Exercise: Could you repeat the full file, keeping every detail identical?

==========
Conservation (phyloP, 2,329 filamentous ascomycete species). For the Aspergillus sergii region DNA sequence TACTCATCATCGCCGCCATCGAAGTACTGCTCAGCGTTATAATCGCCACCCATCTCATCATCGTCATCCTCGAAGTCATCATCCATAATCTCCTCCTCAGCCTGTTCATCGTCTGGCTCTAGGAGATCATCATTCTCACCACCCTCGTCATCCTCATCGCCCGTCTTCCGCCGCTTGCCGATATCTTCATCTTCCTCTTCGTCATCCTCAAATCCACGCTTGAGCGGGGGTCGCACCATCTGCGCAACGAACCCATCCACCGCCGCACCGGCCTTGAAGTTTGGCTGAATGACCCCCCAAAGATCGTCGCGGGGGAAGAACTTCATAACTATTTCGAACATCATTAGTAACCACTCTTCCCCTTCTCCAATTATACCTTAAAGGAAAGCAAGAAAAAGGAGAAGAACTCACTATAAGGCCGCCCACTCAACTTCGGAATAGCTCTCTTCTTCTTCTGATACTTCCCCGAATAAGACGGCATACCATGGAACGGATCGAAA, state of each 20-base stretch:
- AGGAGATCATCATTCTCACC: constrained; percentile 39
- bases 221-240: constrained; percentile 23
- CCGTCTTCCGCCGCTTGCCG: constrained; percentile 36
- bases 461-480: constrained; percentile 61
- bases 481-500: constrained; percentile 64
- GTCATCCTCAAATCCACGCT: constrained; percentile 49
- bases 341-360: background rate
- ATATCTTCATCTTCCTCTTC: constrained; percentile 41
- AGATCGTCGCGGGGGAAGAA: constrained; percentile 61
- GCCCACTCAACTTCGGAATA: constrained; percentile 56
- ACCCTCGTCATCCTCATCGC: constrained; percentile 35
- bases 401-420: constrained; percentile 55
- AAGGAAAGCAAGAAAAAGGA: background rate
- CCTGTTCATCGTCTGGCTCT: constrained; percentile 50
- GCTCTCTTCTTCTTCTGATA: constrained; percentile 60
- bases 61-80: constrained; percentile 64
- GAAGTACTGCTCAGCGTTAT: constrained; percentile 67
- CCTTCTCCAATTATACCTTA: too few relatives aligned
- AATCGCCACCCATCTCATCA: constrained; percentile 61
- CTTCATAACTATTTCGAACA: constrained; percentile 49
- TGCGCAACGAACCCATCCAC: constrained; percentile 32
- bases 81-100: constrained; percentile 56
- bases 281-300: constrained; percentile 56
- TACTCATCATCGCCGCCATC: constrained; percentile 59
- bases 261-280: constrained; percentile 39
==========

Conservation (phyloP, 2,329 filamentous ascomycete species). For the Aspergillus sergii region DNA sequence TACTCATCATCGCCGCCATCGAAGTACTGCTCAGCGTTATAATCGCCACCCATCTCATCATCGTCATCCTCGAAGTCATCATCCATAATCTCCTCCTCAGCCTGTTCATCGTCTGGCTCTAGGAGATCATCATTCTCACCACCCTCGTCATCCTCATCGCCCGTCTTCCGCCGCTTGCCGATATCTTCATCTTCCTCTTCGTCATCCTCAAATCCACGCTTGAGCGGGGGTCGCACCATCTGCGCAACGAACCCATCCACCGCCGCACCGGCCTTGAAGTTTGGCTGAATGACCCCCCAAAGATCGTCGCGGGGGAAGAACTTCATAACTATTTCGAACATCATTAGTAACCACTCTTCCCCTTCTCCAATTATACCTTAAAGGAAAGCAAGAAAAAGGAGAAGAACTCACTATAAGGCCGCCCACTCAACTTCGGAATAGCTCTCTTCTTCTTCTGATACTTCCCCGAATAAGACGGCATACCATGGAACGGATCGAAA, state of each 20-base stretch:
- AGGAGATCATCATTCTCACC: constrained; percentile 39
- bases 221-240: constrained; percentile 23
- CCGTCTTCCGCCGCTTGCCG: constrained; percentile 36
- bases 461-480: constrained; percentile 61
- bases 481-500: constrained; percentile 64
- GTCATCCTCAAATCCACGCT: constrained; percentile 49
- bases 341-360: background rate
- ATATCTTCATCTTCCTCTTC: constrained; percentile 41
- AGATCGTCGCGGGGGAAGAA: constrained; percentile 61
- GCCCACTCAACTTCGGAATA: constrained; percentile 56
- ACCCTCGTCATCCTCATCGC: constrained; percentile 35
- bases 401-420: constrained; percentile 55
- AAGGAAAGCAAGAAAAAGGA: background rate
- CCTGTTCATCGTCTGGCTCT: constrained; percentile 50
- GCTCTCTTCTTCTTCTGATA: constrained; percentile 60
- bases 61-80: constrained; percentile 64
- GAAGTACTGCTCAGCGTTAT: constrained; percentile 67
- CCTTCTCCAATTATACCTTA: too few relatives aligned
- AATCGCCACCCATCTCATCA: constrained; percentile 61
- CTTCATAACTATTTCGAACA: constrained; percentile 49
- TGCGCAACGAACCCATCCAC: constrained; percentile 32
- bases 81-100: constrained; percentile 56
- bases 281-300: constrained; percentile 56
- TACTCATCATCGCCGCCATC: constrained; percentile 59
- bases 261-280: constrained; percentile 39